Does the world need another supergroup? On the strength on a new album, Resolution Road (Rebeltone Records), by the collaborative project Easton Stagger Phillips, I’m inclined to vote yes.
On the new album, the trio sometimes dials in the kind of jammy, ski-bum vibes that will make fans of The Allman Brothers wiggle and shake. “Begin” is anchored by warm electric keys, while the group channels the folky side of The Rolling Stones on “Always Came Back To You” and finds a groovy, sun-drenched Paul Simon lyricism on “Lucillia.”
The group was cofounded by veteran roots artist Tim Easton and two north-of-the-border singer-songwriters—Alberta, Canada-based musician Leeroy Stagger and Anchorage, Alaska’s Evan Phillips—and there’s an obvious respect and camaraderie between the musicians.
As Easton points out: “Evan Phillips has summited Denali three times. He’s had to snuggle a German mountaineer/tourist’s bare feet inside his own arm pits just so they wouldn’t freeze when a storm had them both stuck in a snow-cave, hanging on for their very lives. So, he’s a pretty easy guy to be stuck inside a van with for hours on end.”
Easton first connected with Stagger and Phillips during his tours of Alaska in the mid-’00s, then all three musicians hooked up in Joshua Tree, Calif., in 2007. “A few months later, Tim and Leeroy came to Alaska to play some shows with my band, The Whipsaws,” Phillips says. “It was only then that we decided to hole up in a cabin in Girdwood and record what would become our first album, One For The Ditch.”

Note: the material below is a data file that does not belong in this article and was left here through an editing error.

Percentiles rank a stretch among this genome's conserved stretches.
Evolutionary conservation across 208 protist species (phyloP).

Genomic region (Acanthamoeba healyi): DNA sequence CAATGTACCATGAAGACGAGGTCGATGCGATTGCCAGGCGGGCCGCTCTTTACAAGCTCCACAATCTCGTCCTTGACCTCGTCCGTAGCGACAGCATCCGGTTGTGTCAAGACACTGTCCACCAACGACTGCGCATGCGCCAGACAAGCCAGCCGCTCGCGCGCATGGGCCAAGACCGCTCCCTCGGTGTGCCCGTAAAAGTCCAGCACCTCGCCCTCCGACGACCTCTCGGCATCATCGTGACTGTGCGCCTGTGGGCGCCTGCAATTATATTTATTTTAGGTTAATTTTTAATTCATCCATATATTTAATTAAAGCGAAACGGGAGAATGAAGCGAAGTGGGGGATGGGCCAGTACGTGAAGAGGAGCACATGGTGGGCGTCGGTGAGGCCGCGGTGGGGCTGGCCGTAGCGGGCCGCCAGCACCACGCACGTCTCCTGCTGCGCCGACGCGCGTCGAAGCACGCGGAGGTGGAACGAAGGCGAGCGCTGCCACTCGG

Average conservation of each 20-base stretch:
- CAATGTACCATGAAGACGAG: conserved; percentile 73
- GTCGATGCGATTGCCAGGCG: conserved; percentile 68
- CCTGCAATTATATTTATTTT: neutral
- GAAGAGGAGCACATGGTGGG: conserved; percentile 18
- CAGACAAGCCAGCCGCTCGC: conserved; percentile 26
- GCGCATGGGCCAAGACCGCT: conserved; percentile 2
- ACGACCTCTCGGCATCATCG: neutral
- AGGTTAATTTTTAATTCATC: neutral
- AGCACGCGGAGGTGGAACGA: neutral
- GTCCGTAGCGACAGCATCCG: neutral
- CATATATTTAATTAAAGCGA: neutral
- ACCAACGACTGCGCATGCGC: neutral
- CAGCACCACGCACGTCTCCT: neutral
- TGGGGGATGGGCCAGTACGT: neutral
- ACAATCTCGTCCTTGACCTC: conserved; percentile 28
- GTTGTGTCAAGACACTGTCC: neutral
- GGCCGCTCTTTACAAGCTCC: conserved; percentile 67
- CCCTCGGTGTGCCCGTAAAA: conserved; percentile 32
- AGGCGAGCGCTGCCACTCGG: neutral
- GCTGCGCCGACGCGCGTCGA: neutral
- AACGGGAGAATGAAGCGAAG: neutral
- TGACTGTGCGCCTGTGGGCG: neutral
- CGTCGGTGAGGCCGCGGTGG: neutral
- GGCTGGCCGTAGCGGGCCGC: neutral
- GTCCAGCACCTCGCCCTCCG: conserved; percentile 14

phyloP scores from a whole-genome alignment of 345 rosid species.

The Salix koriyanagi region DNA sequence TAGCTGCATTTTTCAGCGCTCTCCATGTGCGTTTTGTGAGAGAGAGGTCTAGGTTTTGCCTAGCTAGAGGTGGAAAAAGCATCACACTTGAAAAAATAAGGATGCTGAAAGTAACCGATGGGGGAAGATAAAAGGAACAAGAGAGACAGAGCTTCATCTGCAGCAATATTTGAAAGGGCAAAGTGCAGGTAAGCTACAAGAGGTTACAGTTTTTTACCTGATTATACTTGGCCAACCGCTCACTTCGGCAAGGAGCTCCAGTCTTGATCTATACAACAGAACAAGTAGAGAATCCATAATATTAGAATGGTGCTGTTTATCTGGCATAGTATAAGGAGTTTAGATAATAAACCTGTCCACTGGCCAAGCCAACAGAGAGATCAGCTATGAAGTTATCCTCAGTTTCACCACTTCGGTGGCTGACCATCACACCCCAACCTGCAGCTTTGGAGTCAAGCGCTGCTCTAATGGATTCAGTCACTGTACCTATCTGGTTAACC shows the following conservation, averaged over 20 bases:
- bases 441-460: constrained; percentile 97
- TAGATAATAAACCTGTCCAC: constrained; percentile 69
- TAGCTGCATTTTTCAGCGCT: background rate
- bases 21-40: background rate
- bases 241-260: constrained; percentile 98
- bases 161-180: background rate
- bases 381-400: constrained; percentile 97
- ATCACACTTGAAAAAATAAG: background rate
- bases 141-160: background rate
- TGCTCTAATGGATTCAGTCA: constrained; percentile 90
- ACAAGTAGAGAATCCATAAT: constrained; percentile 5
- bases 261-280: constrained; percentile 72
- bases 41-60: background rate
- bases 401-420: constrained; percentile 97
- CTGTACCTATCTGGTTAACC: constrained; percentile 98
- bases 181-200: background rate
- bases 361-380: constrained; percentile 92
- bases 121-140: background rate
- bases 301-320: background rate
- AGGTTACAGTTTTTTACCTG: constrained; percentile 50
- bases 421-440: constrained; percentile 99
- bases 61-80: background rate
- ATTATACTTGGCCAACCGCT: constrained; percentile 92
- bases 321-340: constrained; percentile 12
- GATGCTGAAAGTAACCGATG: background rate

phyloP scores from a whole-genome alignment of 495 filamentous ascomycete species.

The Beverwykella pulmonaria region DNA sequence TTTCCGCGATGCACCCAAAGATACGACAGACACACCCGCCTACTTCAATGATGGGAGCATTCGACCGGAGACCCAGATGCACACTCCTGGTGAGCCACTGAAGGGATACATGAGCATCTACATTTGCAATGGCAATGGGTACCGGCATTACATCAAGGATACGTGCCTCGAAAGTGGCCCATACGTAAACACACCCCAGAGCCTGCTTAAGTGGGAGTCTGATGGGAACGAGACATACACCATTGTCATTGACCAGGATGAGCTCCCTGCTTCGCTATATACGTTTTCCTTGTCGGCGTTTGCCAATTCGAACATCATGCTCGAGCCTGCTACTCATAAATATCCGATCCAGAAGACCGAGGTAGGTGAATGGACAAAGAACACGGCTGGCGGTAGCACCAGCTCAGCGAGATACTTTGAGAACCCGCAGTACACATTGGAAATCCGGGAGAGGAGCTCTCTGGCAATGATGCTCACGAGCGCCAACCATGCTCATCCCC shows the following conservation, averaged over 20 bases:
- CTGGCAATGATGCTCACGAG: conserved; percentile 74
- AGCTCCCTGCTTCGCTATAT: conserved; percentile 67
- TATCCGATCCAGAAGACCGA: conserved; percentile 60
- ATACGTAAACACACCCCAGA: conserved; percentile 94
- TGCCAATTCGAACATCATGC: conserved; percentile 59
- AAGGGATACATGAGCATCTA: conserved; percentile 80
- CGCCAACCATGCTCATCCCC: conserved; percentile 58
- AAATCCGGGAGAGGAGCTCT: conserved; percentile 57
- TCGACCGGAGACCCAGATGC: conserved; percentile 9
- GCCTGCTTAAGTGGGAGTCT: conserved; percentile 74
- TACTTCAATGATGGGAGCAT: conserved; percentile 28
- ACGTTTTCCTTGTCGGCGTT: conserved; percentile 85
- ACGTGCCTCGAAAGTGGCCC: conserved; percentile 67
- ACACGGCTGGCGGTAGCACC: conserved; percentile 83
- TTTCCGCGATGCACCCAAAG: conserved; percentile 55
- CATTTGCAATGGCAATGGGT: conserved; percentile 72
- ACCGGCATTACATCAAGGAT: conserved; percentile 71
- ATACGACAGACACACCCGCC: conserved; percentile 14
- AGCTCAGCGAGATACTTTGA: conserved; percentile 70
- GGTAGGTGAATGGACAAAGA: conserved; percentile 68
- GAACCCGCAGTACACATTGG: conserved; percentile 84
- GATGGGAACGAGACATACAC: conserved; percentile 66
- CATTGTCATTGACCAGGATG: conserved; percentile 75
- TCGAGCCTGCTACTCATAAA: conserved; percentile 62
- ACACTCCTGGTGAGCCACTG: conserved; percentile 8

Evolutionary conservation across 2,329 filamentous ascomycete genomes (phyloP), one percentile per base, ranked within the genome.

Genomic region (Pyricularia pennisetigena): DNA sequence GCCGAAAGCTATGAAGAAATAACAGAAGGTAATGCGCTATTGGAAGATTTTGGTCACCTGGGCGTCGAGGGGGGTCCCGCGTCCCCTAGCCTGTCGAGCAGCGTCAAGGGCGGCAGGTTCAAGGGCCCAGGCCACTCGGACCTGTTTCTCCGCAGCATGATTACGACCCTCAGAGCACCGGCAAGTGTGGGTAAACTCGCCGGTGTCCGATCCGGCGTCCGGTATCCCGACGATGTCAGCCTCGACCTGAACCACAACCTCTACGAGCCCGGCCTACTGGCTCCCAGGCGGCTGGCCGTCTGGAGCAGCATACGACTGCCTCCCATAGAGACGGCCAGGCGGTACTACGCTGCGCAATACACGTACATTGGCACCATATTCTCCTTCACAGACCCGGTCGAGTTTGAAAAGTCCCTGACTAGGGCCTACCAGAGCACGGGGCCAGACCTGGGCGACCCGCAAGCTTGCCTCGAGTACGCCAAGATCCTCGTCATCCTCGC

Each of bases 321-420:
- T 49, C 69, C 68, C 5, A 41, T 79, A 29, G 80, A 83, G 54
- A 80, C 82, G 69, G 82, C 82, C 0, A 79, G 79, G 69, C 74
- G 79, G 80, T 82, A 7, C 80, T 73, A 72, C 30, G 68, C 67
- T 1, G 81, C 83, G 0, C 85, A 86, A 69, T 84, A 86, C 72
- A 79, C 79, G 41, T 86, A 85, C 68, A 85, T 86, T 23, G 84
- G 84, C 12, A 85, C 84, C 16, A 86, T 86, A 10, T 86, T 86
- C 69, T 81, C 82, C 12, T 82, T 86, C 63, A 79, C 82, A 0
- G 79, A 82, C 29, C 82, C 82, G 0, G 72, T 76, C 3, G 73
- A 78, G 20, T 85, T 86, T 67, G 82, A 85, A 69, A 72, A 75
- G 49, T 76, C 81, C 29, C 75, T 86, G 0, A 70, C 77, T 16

The musicians have remained close compadres ever since. “The three of us have played shows in Alaska, Ireland, Holland, Belgium and Germany and become quite close in our weird little ways,” Stagger adds.
“Three different voices make the music reach a wider audience,” Easton says. “We are all brothers, yet we all bring different experience to the studio. We are all writers and producers. If we lived in the same town we would probably make too much music.”
The new album was recorded in Alberta and Anchorage and highlights each songwriter’s strengths: Easton’s simple, timeless lyricism; Phillips’ winning melodies; and Stagger’s bluesy stomp (check out the Chess-era Howlin’ Wolf feel of “Hwy Is My Home”).
“Working with these guys pushes me to make sure I’m bringing quality songs to the table come recording time,” Stagger continues. “All three of us are studio geeks so we all bring our production ideas to the records we make with each other, I don’t think there is ever really any artistic conflicts. Tim was a big part of my song selections for Resolution Road and arranging them come time to record.”
With echoes of the sepia-toned late ’60s, early ’70s singer-songwriter sounds of Simon & Garfunkel, Crosby, Stills & Nash and Jackson Browne and as well as the newer folk-rock of Dawes, Resolution Road may surprise you as one of the year’s best roots albums.
Check out the video premiere for Resolution Road’s “So Much In Tune,” which was filmed, edited and produced by Phillips.